Blueberries may boost your cognitive function

Blueberries in particular have been studied for their potential mind-boosting effects. One study noted that elderly people who were given 24 grams of freeze-dried blueberries showed improved cognition. The study authors noted:5

“Participants in the blueberry group showed significantly fewer repetition errors in the California Verbal Learning test (p = 0.031, ηp2 = 0.126) and reduced switch cost on a task-switching test (p = 0.033, ηp2 = 0.09) across study visits, relative to controls. However, no improvement in gait or balance was observed.
These findings show that the addition of easily achievable quantities of blueberry to the diets of older adults can improve some aspects of cognition.”

This effect can be obtained by children, too. In a separate study, children aged 7 to 10 years old ingested blueberry drinks that had either 15 or 30 grams of freeze-dried wild blueberry powder. They were found to have improved cognitive function after a few hours.6

Compound in strawberries offers an array of health benefits

Fisetin, a somewhat obscure yet beneficial plant compound, is found in significantly high amounts in strawberries. Other fruits like grapes, persimmons and apples also have it, albeit in lower quantities. To put this into perspective, strawberries have a whopping 160 micrograms/gram of fisetin, while apples, next on the list, only have 26.9 micrograms/gram.7,8

So what exactly does fisetin do for you? Plenty, particularly for your brain. Fisetin helps protect your brain from damage brought on by injury and degeneration from aging.9 It works with other compounds to boost your memory as well. Fisetin also activates nerve cells and increases your defense systems throughout your brain and body. One study found that it may even help inhibit memory loss brought on by Alzheimer’s disease.10 But fisetin’s benefits go beyond the brain. Several studies reveal other ways that fisetin may help improve your overall health:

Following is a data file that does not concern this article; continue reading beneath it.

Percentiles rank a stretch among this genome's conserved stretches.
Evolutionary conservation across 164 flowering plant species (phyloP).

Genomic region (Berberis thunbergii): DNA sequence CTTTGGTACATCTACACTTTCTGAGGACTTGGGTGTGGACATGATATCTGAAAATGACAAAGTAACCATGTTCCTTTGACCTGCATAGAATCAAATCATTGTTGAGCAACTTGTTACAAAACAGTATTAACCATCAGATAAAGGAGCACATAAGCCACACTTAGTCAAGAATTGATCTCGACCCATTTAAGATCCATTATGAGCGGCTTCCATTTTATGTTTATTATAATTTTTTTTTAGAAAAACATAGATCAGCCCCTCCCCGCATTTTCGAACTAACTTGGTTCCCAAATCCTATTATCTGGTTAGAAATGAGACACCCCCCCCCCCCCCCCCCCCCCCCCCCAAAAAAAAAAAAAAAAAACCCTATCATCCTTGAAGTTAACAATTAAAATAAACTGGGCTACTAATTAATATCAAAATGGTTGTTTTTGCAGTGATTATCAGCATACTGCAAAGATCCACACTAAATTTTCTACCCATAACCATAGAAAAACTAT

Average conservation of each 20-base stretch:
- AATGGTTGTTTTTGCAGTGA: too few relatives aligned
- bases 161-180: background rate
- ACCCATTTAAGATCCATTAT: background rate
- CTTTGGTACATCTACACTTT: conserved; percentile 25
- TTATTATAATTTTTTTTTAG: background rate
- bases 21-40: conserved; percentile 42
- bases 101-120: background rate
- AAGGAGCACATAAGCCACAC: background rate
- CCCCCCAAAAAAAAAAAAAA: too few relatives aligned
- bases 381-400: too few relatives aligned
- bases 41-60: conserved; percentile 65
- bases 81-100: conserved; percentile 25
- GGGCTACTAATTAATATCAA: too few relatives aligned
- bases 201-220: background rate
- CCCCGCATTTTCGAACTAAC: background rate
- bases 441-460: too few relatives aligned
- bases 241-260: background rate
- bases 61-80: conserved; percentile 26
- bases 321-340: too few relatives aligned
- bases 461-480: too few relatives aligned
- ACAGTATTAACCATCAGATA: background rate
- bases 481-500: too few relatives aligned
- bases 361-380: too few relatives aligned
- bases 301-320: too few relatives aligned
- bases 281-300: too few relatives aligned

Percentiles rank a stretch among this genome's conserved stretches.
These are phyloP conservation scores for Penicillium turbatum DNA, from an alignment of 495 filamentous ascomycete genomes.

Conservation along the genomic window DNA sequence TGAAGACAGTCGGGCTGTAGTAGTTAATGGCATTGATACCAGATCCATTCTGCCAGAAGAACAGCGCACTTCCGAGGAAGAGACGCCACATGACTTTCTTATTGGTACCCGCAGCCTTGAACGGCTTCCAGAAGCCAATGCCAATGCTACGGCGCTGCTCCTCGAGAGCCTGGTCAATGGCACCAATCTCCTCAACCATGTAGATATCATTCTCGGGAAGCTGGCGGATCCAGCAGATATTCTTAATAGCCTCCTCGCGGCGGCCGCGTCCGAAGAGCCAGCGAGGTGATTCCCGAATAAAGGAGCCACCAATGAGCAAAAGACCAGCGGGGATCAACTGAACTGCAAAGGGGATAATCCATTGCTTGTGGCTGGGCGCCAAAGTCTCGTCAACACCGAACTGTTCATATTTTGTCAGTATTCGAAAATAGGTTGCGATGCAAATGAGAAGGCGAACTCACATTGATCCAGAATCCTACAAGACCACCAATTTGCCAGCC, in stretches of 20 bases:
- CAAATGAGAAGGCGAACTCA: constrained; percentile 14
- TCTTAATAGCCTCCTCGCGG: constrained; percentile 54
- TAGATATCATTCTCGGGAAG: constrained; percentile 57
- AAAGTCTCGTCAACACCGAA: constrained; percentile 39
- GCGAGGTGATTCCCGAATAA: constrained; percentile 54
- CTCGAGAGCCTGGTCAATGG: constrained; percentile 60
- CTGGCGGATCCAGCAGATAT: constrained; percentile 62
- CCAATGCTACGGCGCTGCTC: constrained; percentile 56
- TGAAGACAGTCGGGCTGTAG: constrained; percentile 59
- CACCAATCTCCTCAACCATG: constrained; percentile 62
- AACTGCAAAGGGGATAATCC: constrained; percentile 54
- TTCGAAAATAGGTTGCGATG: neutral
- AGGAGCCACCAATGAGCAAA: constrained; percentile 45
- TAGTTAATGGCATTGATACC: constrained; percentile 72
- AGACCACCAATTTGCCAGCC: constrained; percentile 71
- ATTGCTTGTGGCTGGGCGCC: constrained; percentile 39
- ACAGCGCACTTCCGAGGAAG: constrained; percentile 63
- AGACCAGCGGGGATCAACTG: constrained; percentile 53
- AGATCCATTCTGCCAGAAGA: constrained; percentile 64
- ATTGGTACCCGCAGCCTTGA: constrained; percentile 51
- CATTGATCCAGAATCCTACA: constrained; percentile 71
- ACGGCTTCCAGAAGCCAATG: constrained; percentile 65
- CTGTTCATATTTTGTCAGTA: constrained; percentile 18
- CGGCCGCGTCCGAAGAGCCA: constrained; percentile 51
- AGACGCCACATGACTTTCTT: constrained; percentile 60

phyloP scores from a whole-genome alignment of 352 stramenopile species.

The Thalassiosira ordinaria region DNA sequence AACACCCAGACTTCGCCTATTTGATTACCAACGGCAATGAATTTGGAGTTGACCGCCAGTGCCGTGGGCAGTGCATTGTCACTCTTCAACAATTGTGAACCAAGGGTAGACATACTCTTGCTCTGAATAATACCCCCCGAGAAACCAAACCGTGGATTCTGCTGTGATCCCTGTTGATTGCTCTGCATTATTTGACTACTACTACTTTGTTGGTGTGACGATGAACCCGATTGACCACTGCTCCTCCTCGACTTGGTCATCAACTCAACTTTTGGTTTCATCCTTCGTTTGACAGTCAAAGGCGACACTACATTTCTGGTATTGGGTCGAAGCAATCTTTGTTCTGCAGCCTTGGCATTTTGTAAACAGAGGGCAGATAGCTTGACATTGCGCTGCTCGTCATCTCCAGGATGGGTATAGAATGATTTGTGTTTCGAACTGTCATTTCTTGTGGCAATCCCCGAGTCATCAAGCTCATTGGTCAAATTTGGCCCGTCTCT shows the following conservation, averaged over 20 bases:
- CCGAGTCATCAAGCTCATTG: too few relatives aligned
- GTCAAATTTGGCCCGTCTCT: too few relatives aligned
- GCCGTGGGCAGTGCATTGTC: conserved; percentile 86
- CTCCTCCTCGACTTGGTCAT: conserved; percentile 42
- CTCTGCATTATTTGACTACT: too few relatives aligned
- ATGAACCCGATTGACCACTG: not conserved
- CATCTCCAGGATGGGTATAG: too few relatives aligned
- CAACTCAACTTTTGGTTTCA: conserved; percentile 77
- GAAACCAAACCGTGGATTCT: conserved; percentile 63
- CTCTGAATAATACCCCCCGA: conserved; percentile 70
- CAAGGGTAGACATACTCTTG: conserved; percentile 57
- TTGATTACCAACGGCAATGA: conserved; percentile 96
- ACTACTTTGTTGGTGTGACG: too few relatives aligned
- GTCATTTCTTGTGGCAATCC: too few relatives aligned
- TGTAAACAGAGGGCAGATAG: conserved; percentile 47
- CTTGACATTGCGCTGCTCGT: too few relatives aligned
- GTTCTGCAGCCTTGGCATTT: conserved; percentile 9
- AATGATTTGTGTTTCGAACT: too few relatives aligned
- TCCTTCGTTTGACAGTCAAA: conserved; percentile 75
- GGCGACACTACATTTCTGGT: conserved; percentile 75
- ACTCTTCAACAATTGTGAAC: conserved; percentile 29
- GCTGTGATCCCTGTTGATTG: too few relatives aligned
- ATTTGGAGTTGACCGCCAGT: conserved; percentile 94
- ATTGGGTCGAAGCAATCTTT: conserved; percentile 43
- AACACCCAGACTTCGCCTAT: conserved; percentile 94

• It can help protect against inflammatory diseases by suppressing and minimizing the interaction between mast cells and activated T-cells11
  • It may work as a therapeutic agent for alleviating allergic diseases12

It may help manage prostate and other cancers and be used as a chemotherapeutic agent13

A couple of reminders when eating berries

As juicy and refreshing as they are, you should remember that quality matters, especially when it comes to berries. This is because strawberries and blueberries are both in the Environmental Working Group’s (EWG) 2019 list of produce contaminated with pesticides.14 In fact, strawberries are at the top of the Dirty Dozen list, with up to 23 different pesticides15 found in a single sample! Blueberries are further down at No. 16.

So as much as possible, only buy organic strawberries and blueberries from trustworthy sources, so you can be assured that you’re reaping the benefits and avoiding the toxic load. Washing the fruits with a baking soda solution may help eliminate some of the pesticide traces on the surface, although this will not be as efficient if the toxins have penetrated beyond the peel.16 

Another reminder is to eat berries in moderation because they still contain fructose, which can damage your health in excessive amounts. A 100-gram serving of raw blueberries has 9.96 grams of fructose (total sugars),17 while the same amount of raw strawberries has 4.89 grams.18 Ideally, you should get only around 15 to 25 grams of fructose per day, including fructose from fruits. If you’re dealing with insulin resistance, strive for lower amounts. Be sure you only buy raw varieties, and not those that have been canned and drenched in sugar syrup.